It is rather natural to convert the theory of piezoelasticity to a micromorphic theory. With respect to piezoelectric powders consisting of a mixture of piezoceramic granules and usually granules of naphthalene or lead, it is expedient to use the microstructural model. In these powders, the electrical polarization, which is normally modeled by a vector field in physics, is the determining physical parameter. Moreover, it is easy to represent the domains in the form of such a microstructural characteristic as a granule. On the whole, the micromorphic theory elegantly explains a number of physical effects. Let us remark that the studies of composite materials had one collateral consequence: they have been demonstrated as very expressive by the well-known physical principle: the one and the same physical object can be investigated with the aim of different physical models depending on which phenomenon in the motion of this object is the main goal of study. As applied to composite materials, this principle was transformed in such a way: one and the same composite material can be described by a few tens of the various and, sometimes, very exotic models; all these models will be reasonable and expedient within the framework of some restrictions, which should be thoroughly fixed, and the procedure of such fixing is usually called the fixing of the model practicability boundaries. It could be mentioned here the Helvetius sentence: knowledge some of the principles fills a gap in our knowledge of some facts One important consequence from observing plenty of models is worthy of a special attention: one and the same material in its description by different models will be described within the framework of each model by its own set of physical constants. Very often, sets for two distinct models have no coinciding constant. The determination of full sets of constants is the lamest point for structural theories. There exists the subconscious persuasion that material constants are the thing in itself and should not depend on choosing the model of this material. For example, the traditional understood density in a number of theories is changed on the set of densities. Therefore, the understanding of relativity of used for description of materials set of physical constants must be considered the one of unexpected value in structural mechanics of materials. Remember here the history of mixtures analysis. The most number of publications is observed in that part of mechanics of multi-phase mixtures, which studies the soils saturated by gas or fluid. Transnational gas and oil companies nourish interest of scientific community to such mixtures. The concept of mixtures was applied to composite materials already at that time, when for other types of mixtures, suspensions, emulsions and others, accumulated a lot of theoretical and experimental facts. Therefore, the first variant of the mixture model of elastic materials proposed by Green and Steel had not even a proper matter of elastic deformation name the diffusional model. The point is that the hypothesis on diffusional character of the transmission of force pulse from one phase to other phase (so called the force interphase interaction) is natural for the fluid saturated porous materials and is adopted for solid mixtures from there.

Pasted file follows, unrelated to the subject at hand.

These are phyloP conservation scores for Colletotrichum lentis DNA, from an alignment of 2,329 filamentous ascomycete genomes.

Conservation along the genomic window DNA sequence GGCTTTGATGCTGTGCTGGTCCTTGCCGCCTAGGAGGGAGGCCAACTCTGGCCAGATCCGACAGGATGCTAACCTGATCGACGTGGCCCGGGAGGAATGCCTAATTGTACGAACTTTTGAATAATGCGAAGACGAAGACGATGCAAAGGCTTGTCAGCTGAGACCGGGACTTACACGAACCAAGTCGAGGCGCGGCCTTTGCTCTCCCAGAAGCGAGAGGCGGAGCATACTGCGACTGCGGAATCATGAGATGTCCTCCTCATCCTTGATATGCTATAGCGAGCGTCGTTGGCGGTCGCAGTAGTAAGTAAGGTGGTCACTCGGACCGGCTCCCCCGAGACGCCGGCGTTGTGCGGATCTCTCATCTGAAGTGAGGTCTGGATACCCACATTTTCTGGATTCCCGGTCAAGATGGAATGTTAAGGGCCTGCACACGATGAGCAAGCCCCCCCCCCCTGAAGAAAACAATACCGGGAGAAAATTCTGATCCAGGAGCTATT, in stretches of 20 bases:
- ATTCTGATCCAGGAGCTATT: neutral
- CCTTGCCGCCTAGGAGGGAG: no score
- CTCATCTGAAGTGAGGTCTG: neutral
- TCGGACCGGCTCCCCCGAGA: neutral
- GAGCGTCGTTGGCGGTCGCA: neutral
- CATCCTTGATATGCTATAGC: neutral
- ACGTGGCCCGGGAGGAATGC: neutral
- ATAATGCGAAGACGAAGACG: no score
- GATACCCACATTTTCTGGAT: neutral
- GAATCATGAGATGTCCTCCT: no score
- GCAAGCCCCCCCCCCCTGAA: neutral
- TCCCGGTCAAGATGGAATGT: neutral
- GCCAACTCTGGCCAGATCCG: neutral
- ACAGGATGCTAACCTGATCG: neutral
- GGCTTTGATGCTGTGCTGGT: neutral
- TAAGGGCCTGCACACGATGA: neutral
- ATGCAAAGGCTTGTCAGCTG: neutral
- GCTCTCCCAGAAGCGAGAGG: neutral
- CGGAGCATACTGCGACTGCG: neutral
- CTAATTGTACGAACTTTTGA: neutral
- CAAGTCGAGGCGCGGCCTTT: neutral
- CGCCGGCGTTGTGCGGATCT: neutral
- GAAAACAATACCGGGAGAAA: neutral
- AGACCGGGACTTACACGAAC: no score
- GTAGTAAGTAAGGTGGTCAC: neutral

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Theory of waves in materials

Elastic waves. Structural linear models

Unfortunately, authors of the diffusional model have not paid attention on some contradiction between the hypothesis of diffusivity and more global hypothesis of elasticity for deformation of mixture. The elasticity can’t have as a consequence the energy attenuation, whereas the diffusional force pulse is directly proportional to a relative velocity of phases and, therefore, it introduces into the full energy some term testifying the energy scattering in an elastic material. This circumstance was the implicit cause of inadequateness of proposed diffusional model with observed effects in conventional composite materials. The diffusional model has gone the full cycle of evolution, and at present time is remembered very seldom.